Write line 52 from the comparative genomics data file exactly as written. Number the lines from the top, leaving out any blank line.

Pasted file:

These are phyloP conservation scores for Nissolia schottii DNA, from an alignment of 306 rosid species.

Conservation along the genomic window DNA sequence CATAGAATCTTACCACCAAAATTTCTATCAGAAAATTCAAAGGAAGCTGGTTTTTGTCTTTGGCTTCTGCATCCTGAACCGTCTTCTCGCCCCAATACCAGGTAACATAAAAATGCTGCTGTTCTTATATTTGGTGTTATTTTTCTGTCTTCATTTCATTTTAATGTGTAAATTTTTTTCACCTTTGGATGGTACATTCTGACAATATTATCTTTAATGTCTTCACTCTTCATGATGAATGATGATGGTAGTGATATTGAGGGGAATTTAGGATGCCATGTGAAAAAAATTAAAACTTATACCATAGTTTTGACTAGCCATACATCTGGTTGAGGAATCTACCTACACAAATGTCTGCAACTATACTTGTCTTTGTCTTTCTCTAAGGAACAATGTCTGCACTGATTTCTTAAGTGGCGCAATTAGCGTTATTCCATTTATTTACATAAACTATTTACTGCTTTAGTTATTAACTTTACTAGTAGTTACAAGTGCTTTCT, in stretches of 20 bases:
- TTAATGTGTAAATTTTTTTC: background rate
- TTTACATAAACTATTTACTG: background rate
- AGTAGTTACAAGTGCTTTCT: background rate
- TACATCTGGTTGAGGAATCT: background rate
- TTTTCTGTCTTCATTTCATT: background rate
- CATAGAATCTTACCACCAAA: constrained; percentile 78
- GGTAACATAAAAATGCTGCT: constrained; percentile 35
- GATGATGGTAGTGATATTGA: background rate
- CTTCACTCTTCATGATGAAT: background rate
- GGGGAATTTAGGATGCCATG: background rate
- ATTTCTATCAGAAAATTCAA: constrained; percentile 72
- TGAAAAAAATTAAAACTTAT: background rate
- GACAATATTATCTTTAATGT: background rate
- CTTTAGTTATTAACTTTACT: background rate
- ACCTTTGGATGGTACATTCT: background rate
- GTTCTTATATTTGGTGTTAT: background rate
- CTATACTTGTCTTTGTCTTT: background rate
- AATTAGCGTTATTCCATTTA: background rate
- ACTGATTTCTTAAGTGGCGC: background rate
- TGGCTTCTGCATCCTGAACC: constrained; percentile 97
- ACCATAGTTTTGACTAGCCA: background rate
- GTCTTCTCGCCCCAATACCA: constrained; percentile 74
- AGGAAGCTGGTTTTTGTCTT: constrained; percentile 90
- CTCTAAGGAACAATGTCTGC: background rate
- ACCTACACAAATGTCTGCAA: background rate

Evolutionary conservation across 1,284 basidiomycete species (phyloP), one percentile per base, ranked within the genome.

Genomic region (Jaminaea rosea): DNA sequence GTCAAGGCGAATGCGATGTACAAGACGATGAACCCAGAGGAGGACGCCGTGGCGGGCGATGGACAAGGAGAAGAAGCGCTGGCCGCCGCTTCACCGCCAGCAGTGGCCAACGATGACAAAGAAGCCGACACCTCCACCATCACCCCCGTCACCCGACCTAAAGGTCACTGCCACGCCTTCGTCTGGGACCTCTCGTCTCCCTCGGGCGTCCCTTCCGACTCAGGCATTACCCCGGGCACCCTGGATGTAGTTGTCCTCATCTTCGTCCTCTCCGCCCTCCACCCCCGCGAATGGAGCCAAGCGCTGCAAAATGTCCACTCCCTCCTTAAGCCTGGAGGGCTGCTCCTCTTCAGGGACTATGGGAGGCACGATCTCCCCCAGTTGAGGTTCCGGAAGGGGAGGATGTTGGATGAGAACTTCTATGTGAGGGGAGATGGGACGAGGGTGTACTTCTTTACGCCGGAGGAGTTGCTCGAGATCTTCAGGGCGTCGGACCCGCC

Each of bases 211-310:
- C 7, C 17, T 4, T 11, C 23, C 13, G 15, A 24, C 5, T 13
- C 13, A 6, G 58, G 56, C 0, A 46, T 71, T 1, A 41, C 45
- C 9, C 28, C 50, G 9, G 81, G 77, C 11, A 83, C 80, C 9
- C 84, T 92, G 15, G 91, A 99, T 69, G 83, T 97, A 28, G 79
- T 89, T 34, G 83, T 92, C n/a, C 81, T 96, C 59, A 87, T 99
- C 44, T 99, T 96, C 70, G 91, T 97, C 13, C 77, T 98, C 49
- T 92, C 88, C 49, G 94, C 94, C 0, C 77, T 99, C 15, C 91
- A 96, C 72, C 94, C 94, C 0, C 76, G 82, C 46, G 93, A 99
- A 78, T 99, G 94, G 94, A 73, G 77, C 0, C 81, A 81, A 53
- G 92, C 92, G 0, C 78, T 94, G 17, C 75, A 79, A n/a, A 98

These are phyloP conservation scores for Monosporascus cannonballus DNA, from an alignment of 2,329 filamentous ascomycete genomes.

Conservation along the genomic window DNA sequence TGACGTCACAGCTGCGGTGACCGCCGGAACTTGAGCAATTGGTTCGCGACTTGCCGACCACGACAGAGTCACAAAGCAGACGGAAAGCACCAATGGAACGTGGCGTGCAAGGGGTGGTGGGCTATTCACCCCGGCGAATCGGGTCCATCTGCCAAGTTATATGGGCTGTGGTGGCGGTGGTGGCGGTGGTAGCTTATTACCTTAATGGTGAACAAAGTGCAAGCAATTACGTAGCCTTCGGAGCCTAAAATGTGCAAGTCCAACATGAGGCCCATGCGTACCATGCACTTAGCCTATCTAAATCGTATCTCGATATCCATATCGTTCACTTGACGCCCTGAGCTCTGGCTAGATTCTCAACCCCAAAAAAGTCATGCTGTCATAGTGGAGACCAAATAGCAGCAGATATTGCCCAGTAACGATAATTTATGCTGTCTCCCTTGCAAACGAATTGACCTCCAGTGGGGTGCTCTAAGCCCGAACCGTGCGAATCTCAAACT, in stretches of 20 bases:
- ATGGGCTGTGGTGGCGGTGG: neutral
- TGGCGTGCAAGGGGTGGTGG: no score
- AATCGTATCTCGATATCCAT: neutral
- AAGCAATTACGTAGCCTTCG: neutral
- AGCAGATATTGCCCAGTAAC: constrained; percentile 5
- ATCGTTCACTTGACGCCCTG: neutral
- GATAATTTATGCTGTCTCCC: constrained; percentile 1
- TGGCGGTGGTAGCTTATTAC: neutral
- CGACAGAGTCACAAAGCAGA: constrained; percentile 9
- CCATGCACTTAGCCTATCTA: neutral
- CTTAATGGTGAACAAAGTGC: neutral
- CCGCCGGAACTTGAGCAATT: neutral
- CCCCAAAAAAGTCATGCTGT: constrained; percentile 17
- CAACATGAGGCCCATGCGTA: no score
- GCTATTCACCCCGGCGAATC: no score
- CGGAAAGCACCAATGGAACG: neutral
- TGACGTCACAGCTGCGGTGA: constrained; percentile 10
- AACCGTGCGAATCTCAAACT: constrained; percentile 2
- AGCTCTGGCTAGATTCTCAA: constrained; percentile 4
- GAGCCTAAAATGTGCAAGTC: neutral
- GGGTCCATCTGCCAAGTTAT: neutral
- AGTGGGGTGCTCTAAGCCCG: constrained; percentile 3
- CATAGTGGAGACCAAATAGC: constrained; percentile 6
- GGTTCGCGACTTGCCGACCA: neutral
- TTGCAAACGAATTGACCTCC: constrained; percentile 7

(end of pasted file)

- CCATGCACTTAGCCTATCTA: neutral